Bingo: The King of the Mornings
- Emma Simmonds
- 11 December 2017
Brazilian drama made and performed with vigour but whose sympathetic skew leaves a sour taste
The Oscar-nominated, BAFTA-winning editor Daniel Rezende (City of God) makes his directorial debut with a semi-biographical, 80s-set film that documents the rise and fall of a Brazilian kids' TV presenter in an explosion of colour, irreverence and excess. Inspired by the life of Arlindo Barreto, who played Bozo the Clown on morning television, this is the Brazilian entry for the 2018 Academy Awards.
With his entitlement to the spotlight fostered by an adored soap star mother, Augusto Mendes (Vladimir Brichta) moves from the indignity of porn and bit parts to a weirdly anonymous brand of stardom playing the titular clown. It's a role he nevertheless makes his own during the daunting live shows, in which he tangles with screaming kids often unwilling to play ball.
His improvisational, transgressive approach to the buffoonery horrifies the show's solemn, God-fearing director Lúcia (Leandra Leal) yet she can't deny the results. As Augusto pushes kids' TV in a salacious, albeit wildly successful, direction, the actor's onscreen energy is both mirrored and fuelled by his backstage hedonism, while his relationship with his young son Gabriel (Cauã Martins) suffers.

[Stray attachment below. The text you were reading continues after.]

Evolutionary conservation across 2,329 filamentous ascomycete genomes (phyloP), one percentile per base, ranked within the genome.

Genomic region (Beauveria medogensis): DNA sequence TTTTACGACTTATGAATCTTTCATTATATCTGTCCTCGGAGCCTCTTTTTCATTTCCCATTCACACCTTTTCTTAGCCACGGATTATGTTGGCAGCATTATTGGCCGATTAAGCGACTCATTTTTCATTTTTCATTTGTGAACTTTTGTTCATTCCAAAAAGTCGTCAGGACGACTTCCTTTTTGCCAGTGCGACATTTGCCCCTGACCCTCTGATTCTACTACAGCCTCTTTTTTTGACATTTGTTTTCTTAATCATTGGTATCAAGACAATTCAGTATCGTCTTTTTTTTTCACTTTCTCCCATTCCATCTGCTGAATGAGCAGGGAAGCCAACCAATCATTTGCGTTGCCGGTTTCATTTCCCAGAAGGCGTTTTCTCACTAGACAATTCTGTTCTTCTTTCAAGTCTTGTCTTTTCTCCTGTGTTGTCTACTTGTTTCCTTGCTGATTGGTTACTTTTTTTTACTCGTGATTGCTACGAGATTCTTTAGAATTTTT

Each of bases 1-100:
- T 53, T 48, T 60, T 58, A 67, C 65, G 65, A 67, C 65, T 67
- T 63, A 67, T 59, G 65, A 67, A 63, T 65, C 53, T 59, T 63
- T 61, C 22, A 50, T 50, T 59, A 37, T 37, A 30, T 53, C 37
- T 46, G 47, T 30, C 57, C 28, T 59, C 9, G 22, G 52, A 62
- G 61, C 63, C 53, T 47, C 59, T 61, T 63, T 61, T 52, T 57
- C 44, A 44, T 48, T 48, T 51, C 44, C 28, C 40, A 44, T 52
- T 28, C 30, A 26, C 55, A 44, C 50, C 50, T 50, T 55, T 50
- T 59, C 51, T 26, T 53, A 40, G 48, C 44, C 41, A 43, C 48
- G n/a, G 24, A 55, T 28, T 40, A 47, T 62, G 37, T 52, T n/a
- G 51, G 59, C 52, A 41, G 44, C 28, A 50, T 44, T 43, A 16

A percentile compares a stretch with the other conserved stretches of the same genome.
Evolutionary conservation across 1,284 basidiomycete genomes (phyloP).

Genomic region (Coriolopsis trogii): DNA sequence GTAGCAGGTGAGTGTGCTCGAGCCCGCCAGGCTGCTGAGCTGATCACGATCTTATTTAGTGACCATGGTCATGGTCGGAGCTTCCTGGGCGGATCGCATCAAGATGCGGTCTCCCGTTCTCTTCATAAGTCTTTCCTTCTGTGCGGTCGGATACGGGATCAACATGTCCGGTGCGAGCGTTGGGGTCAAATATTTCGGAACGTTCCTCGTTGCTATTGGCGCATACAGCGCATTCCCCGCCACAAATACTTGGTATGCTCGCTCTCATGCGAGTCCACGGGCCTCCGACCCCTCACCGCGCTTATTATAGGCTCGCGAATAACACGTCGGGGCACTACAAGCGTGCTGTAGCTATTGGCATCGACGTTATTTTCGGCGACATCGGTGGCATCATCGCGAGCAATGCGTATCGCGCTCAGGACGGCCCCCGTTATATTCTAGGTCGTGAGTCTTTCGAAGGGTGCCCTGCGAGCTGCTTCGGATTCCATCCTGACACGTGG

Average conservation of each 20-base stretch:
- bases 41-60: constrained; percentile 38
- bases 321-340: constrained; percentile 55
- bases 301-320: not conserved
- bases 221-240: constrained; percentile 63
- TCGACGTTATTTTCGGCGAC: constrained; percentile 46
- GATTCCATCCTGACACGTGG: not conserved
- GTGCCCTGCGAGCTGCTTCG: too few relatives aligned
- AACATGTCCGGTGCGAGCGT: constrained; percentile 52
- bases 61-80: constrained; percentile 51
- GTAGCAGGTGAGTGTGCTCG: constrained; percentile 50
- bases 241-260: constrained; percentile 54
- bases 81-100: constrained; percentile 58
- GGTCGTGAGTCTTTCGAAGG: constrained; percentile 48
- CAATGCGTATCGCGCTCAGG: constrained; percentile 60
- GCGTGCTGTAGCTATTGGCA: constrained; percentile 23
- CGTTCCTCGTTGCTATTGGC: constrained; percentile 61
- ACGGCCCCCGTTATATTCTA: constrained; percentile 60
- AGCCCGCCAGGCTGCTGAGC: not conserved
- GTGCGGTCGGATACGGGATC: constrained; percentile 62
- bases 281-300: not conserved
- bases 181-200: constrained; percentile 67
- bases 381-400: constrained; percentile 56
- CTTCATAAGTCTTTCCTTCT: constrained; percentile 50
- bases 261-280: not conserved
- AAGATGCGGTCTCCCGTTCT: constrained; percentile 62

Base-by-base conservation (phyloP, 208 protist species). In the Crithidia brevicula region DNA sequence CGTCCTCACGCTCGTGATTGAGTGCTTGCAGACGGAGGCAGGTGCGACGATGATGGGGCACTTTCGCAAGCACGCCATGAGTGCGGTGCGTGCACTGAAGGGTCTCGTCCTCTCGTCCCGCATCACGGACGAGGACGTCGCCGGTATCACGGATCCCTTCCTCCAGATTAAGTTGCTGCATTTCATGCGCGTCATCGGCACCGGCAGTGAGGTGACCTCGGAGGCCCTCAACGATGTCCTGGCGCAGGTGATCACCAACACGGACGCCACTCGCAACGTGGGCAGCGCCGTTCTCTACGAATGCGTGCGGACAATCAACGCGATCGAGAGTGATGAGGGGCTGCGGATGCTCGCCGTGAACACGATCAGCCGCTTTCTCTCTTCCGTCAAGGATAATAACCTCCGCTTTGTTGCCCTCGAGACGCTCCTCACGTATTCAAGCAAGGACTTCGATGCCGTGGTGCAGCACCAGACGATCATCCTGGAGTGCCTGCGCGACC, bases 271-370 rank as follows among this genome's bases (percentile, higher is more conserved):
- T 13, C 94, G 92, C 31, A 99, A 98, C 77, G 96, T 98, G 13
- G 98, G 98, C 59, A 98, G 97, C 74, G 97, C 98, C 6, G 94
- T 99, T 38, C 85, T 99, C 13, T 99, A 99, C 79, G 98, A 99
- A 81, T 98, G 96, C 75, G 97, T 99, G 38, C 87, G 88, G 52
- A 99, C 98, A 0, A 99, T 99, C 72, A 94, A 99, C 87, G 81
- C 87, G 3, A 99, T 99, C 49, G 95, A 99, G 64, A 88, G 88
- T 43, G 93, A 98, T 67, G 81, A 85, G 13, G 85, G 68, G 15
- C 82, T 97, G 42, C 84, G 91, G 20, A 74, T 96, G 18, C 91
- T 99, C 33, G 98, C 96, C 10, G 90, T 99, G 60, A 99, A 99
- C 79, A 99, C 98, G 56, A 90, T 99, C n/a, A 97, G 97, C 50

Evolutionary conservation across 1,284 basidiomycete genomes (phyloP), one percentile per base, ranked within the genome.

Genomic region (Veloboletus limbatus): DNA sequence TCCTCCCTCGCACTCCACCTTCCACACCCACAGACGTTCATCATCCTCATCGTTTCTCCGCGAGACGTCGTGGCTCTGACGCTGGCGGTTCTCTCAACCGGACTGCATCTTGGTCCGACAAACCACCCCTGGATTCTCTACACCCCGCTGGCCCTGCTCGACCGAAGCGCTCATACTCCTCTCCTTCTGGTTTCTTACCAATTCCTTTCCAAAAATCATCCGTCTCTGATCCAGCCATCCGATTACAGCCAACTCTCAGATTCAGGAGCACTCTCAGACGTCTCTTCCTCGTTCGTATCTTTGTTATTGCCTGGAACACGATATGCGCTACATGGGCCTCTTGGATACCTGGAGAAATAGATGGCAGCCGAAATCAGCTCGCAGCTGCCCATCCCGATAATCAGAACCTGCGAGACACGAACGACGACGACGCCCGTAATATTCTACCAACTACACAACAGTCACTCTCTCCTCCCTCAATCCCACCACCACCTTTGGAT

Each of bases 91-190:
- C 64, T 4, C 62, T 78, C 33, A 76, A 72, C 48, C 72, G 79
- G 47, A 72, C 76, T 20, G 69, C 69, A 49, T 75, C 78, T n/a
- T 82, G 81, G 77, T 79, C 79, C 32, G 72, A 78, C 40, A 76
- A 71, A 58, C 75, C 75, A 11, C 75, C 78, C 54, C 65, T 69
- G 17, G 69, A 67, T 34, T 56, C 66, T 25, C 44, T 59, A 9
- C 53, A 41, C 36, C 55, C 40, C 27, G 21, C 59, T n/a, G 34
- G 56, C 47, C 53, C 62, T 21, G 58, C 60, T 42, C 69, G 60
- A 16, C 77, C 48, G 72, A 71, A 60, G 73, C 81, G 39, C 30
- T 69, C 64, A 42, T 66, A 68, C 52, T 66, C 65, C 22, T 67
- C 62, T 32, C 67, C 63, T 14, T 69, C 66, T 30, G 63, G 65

The behind the scenes look at a seldom scrutinised industry (at least in a cinematic sense) is fascinating and rings scarily true, and the film's exuberant, sometimes audacious visual style often fits the material. It's no surprise, but is suitably disconcerting, to see the mania of kids' TV linked with the grip of substance addiction – frankly, how could you not be on drugs?
Brichta gives a vigorous performance in the lead, even if Augusto remains an obnoxious ass, while his aggressive and disrespectful pursuit of Lúcia is skin-crawling. In an age of disgraced children's entertainers and with sexual harassment in the world of film and TV at the top of the agenda, Bingo feels pertinent but its predominant revelry in its protagonist's antics ultimately leaves a sour taste. If it's told with skill and chutzpah then a film that sides with and seeks to (hastily) redeem a sleazebag feels an uneasy fit for our time, and even anti-heroes need to have a certain amount of charm.
Selected release from Fri 15 Dec.